Reactions To Steve Mnuchin's Treasury Secretary Confirmation Show Not Everyone Is Pleased
As the Senate moved to approve another one of President Donald Trump’s controversial Cabinet picks on Monday, many took to Twitter to share their varied, divided reactions to Steve Mnuchin’s Treasury secretary confirmation — and the wave of opinions prove he faces a tough battle, despite his official appointment. The fact that the former Goldman Sachs executive has deep ties to Wall Street did not go unnoticed, especially since the new administration running the White House had reportedly promised to get tough on the seedy finance industry. Still, in a 53-47 vote on Monday, Mnuchin's nomination was confirmed, but it didn’t come without plenty of objections from some Democratic senators and many concerned Americans.
With Mnuchin's approval, it seems the administration's penchant for appointing money men to high positions of power continues. And as the position has been taken over by another former Goldman Sachs banker, people on both sides of the aisle are uneasy at best. The 54-year-old investor will now work alongside National Economic Council Director Gary Cohn and two of Trump’s top advisors and strategists, Dina Powell and Stephen Bannon.
What makes his confirmation a bit stickier is Mnuchin’s investment history. According to NPR, he had invested in at least two real estate projects with Trump and may have lied about his foreign investments — which may be worth $240 million — during his confirmation hearing, as reported by Salon.
Needless to say, Mnuchin's finance background hasn't reassured concerned Americans that he is prepared (or willing) to make choices for the good of the entire nation, instead of the elite and wealthy.
Democratic Sen. Bernie Sanders voiced those concerns on Monday. "Trump’s pick of Steve Mnuchin to run the Treasury shows he wants to cater to the same Wall Street executives that hurt working families," he wrote on Twitter.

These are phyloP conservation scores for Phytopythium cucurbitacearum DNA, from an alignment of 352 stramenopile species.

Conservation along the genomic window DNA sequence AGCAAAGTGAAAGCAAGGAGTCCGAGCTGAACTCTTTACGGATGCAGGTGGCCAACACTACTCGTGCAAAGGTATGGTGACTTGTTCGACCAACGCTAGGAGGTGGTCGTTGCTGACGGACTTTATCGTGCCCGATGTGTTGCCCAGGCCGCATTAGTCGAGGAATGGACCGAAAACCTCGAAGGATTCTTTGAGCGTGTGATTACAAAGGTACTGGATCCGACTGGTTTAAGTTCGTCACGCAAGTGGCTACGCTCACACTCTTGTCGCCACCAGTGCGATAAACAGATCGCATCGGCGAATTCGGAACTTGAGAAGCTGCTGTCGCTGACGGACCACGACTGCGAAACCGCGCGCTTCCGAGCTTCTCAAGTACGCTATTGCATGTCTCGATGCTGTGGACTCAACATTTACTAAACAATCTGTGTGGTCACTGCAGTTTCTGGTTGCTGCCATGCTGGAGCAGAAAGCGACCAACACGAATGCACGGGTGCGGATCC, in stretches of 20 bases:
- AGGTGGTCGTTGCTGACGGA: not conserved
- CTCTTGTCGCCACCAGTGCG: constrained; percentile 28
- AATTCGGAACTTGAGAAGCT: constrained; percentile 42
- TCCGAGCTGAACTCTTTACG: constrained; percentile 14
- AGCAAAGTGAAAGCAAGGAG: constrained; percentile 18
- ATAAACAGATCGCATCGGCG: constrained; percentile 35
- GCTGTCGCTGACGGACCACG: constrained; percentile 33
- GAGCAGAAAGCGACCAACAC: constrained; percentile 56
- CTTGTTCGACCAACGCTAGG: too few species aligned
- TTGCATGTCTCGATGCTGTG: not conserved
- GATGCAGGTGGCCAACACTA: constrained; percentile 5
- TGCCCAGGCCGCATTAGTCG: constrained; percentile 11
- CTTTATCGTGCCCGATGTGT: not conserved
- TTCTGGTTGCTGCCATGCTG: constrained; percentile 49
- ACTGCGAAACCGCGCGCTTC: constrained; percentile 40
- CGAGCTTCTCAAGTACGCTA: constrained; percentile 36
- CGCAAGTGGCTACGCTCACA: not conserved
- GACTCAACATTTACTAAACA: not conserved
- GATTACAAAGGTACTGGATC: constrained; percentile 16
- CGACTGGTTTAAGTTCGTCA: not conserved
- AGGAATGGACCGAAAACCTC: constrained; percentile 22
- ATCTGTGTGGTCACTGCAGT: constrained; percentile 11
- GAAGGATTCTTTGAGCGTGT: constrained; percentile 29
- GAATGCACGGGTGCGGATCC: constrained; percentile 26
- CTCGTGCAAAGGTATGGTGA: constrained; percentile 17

Sen. Elizabeth Warren, who voted against Mnuchin's confirmation, pointed out that his Goldman Sachs connections might pose a conflict of interest when touch economic decisions need to be made. She tweeted, "If Wall Street threatens to blow up the economy again, does anyone seriously expect Steve Mnuchin to tell his buddies to knock it off?"
Sen. Cortez Masto called out Trump's campaign promise problems in the federal government by taking out ethically problematic figures. "Trump nominated former OneWest Bank CEO, Steve Mnuchin, who before that was a Goldman Sachs executive," she tweeted. "So much for 'draining the swamp.'"
Rep. Barbara Lee pointed out the stark differences between Mnuchin's new public service position and how he did his job on Wall Street. "While millions lost their jobs & homes during the Great Recession, Steve Mnuchin was making a fortune foreclosing on desperate families," she tweeted on Monday.
On a less serious note, one Twitter user did pose a rather comforting, albeit far-fetched, theory:
Mnuchin’s credentials have been debated for a long time and it still wasn't enough to convince Republicans and the president that while he's worked closely with a lot money, it doesn't necessarily make him qualified to make the big decisions about international financial, economic, and tax policies that will affect all Americans. Whatever comes next, it's a guarantee that Mnuchin will be watched closely by his critic.